Toyota Sienna Transmission Questions

arodoryarodory Member Posts: 10
On my 2005 Sienna, we changed the transmission fluid at 30,000 miles and just checked again at 67,000 and it is nearly BLACK. I had it changed along with the filter and 4 days later it is black again...the transmission is running well but I know this is not normal and want to avoid problems down the road. My mechanic advises against a full flush because it can cause damage to the seals.
Is it normal for the turn dark so quickly in this vehicle?
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Comments

  • jipsterjipster Louisville, KentuckyMember Posts: 6,068
    Hard to say if beginning of problems, more likely an isolated incident. Anyhow, it's totally unacceptable that this would happen on a brand new van. I would ask the dealership to extend the warranty of this transmission to 7 years. Others have asked to be switched out with a brand new van.

    If van continues to have problems you can pursue lemon law, or Toyotas have high resale value... sell it.
    2020 Honda Accord EX-L, 2011 Hyundai Veracruz, 2010 Mercury Milan Premiere, 2007 Kia Optima
  • chrisjenn97chrisjenn97 Member Posts: 6
    Hello. 45 days ago I purchased a new 2007 Sienna XLE. It test drove beautifully (actually drove it for a full day or so before buying). It had about 350 miles on it when I took it for the test drive.
    It currently has under 1,600 miles on it and about 10 days ago I noticed when it would shift from 1st to 2nd gear, it would hesitate & buck. It almost seemed as if it was a manual transmission & you let the clutch out too fast. On the way to the dealer, I noticed that it wouldn't go into overdrive until reaching about 53 mph which seemed too high to me.

    Dealership says I need a new transmission (obviously under warranty). My question is that my family has owned approx. 6 Toyotas throughout the 80's and up to 2004. After putting up to 120,000 miles on these vehicles, we NEVER had any issues with anything other than the normal items that get replaced (brakes, timing belt, tires).

    Should I be concerned that this is only the beginning of problems? I totally babied this van driving it very conservatively. The dealer said the transmission is shot & it is a defect.
  • chrisjenn97chrisjenn97 Member Posts: 6
    Luckily we have a lifetime power train warranty that our dealership provides to every new Toyota, so that is good. Yes, I'm hoping it's an isolated incident. This was the entire reason why we dumped our GM & bought a Toyota.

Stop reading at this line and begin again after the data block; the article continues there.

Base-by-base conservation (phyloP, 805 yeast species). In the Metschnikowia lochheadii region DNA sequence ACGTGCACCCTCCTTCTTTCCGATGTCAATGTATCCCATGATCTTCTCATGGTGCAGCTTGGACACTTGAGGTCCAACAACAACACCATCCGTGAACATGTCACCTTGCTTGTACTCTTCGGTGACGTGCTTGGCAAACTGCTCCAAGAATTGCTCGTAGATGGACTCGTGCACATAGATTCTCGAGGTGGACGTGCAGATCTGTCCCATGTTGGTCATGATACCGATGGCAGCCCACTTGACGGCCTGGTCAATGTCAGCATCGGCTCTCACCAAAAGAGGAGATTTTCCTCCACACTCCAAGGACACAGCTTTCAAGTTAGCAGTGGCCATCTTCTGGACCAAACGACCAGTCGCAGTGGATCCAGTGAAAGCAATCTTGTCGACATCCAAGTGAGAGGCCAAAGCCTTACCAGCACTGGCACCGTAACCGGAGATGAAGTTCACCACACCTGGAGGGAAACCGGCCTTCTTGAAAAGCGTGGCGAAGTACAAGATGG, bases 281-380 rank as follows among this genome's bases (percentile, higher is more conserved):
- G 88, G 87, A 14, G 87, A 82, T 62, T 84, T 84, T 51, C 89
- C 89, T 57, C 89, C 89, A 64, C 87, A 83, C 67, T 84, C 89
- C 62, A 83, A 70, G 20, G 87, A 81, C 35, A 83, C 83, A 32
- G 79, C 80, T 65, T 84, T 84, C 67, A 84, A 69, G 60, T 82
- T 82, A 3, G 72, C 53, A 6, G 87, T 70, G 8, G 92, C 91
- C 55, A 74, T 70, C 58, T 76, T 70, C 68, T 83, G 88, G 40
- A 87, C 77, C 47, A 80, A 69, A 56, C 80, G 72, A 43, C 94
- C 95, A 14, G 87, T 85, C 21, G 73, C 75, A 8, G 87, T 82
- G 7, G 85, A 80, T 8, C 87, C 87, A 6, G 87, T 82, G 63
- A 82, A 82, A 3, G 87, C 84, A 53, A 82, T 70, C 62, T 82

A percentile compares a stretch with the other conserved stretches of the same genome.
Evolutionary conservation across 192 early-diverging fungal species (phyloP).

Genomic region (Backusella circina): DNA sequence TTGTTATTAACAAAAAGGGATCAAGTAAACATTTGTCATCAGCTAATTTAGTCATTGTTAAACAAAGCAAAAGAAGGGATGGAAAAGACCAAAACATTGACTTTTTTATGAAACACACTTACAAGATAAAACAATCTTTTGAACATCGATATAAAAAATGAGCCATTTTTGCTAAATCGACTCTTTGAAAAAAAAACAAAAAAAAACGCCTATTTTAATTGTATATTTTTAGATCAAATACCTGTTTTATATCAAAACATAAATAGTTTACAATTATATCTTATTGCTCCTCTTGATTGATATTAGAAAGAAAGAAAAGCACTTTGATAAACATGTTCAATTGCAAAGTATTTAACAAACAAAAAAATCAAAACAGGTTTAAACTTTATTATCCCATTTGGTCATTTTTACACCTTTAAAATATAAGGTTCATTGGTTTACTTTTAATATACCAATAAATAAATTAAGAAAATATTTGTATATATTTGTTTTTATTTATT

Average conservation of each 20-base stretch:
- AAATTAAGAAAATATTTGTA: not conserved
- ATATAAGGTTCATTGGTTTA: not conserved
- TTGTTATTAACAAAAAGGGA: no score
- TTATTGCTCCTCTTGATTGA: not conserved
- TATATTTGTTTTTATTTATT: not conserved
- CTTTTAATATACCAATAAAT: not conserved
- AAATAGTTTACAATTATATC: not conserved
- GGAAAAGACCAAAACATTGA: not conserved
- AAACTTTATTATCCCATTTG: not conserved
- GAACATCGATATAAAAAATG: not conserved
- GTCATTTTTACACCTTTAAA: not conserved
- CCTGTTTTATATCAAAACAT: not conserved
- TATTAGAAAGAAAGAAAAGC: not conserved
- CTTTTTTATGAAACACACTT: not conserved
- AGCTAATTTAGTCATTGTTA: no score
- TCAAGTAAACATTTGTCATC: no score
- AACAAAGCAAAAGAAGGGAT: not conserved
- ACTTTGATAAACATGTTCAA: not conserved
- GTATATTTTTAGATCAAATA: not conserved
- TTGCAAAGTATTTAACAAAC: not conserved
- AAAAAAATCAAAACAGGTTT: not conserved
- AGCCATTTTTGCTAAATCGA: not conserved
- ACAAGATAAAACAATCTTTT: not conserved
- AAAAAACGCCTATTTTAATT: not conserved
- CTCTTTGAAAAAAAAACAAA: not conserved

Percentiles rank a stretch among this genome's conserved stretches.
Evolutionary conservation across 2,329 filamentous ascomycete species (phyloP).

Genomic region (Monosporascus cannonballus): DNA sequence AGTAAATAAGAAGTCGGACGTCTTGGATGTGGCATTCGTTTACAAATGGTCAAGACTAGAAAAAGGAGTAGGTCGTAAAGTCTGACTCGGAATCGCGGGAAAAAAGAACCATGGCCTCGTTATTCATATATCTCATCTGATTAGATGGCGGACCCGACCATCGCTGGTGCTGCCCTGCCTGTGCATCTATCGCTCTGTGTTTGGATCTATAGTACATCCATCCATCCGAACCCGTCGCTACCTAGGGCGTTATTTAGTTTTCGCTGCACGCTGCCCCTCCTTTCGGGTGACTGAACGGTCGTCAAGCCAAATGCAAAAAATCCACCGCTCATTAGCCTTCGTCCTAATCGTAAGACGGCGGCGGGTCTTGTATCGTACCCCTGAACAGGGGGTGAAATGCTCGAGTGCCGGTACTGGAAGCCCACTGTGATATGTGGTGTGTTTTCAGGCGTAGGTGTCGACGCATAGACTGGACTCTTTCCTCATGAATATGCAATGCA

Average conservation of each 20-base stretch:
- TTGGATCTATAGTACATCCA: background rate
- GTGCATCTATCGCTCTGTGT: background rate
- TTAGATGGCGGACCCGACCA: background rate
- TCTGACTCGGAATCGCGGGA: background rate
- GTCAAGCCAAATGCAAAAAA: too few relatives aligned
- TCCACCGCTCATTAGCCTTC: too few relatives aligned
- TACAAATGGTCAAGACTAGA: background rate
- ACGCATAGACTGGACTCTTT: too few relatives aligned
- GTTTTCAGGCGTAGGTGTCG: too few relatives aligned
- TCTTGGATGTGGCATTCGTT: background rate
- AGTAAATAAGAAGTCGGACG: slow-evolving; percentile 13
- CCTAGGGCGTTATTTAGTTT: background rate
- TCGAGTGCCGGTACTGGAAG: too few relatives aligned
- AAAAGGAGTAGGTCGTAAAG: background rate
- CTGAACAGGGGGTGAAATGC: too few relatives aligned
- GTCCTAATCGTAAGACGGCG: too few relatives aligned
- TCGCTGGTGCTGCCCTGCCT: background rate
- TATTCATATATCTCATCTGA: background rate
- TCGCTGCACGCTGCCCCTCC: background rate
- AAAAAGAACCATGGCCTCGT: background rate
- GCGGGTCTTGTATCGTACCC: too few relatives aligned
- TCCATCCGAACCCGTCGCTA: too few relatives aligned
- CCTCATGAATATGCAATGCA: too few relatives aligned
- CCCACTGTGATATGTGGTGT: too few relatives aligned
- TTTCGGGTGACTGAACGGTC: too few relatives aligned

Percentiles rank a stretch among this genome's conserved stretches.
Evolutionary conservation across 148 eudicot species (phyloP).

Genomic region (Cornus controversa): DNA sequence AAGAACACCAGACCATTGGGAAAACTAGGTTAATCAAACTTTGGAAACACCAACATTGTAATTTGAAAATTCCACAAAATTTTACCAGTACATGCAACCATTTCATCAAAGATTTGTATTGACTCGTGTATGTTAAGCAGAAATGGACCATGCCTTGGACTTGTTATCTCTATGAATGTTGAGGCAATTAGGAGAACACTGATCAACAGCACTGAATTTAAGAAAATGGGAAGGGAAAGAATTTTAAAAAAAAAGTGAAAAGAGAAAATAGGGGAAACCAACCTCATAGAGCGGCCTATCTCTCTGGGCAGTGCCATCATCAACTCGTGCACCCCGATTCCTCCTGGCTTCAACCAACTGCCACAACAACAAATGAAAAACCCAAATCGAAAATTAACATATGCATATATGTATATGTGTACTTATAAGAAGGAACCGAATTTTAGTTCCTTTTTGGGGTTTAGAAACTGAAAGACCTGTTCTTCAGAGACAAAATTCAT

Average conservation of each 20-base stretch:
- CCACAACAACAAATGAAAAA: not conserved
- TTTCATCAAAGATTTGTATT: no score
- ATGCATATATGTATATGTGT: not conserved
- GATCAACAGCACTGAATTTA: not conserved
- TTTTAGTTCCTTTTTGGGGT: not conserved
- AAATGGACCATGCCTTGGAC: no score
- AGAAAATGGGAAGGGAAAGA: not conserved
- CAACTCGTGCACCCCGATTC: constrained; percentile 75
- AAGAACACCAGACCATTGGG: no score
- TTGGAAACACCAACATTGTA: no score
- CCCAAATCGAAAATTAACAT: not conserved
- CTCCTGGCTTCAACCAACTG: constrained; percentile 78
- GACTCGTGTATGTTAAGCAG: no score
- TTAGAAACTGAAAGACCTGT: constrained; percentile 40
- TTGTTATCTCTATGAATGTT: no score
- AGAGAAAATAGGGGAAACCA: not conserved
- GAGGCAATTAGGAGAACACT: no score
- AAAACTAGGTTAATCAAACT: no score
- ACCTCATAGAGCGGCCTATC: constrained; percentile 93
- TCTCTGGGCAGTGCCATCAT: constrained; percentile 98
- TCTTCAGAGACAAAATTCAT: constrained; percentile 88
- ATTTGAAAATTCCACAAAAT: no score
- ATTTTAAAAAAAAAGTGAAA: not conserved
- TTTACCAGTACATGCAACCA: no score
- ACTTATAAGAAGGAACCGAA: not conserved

I don't know if it makes a difference, but I was reading on this site that the transmissions are now made in the US in West Virginia for the Camry, Sienna and possibly another model. I figured the parts were still made in Japan, but assembled in the US. I guess not anymore.
  • ateixeiraateixeira Member Posts: 72,587
    Let them fix it.

    The 5 speed trans is actually pretty good. Toyota is having more issues with their 6 speed, though the Sienna didn't get that new design yet.

    Mine has been fine, so I agree this will likely be an isolated incident.
  • lxpatellxpatel Member Posts: 34
    Life time warranty that you did have to pay for? or they gave that as a result of tranny failure. Let us know, I would want to shop over there next time, to avoid buying extended warranty.
  • chrisjenn97chrisjenn97 Member Posts: 6
    The lifetime powertrain warranty was given to us by the dealership at the time of vehicle purchase. It is something that all of the Toyota dealerships give at the time of a new Toyota vehicle purchase.

    Got my van back on Friday and it runs beautifully! Super smooth (I think smoother than when I purchased the vehicle)!

    So far, so good! :-)
  • pingmoonpingmoon Member Posts: 6
    You just got yours back today and mine was just diagnosed today!!!! I also have a Sienna 2007 LE and it has 4,500 miles on it and we purchased it in May this year...new.
    They are ordering a new transmission for the vehicle! Obviously it is under warranty...but we did not get the lifetime, because Gettel Toyota did not offer it. However we got the vehicle for several thousand less than other toyota dealerships that offered the lifetime. This is our 3rd Toyota...and the first to have a major issue:( Coincidence...or just a bad line of transmissions...or the beginning of a lot more problems???? I'd like to know also.
    Tonya
  • caravan2caravan2 Member Posts: 198
    That's interesting.... I was giving the option for 100K warranty if I do all the maintenance work at their shop.
  • ateixeiraateixeira Member Posts: 72,587
    Hopefully they fix yours just like they fixed his. Let's see.

    I bought mine in May and the trans is fine, actually my overall performance/MPG is fantastic.

    Extended warranties are dirt cheap, about $800 for a 7/100. There is a thread here on Edmunds if you search.
  • chrisjenn97chrisjenn97 Member Posts: 6
    Good luck with your new transmission, pingmoon. Hopefully your 2nd one will be perfect -- mine is far better than the original but I had no idea because that was the only Sienna we test drove. Hmmm, maybe that's why we got such a good deal?? :-)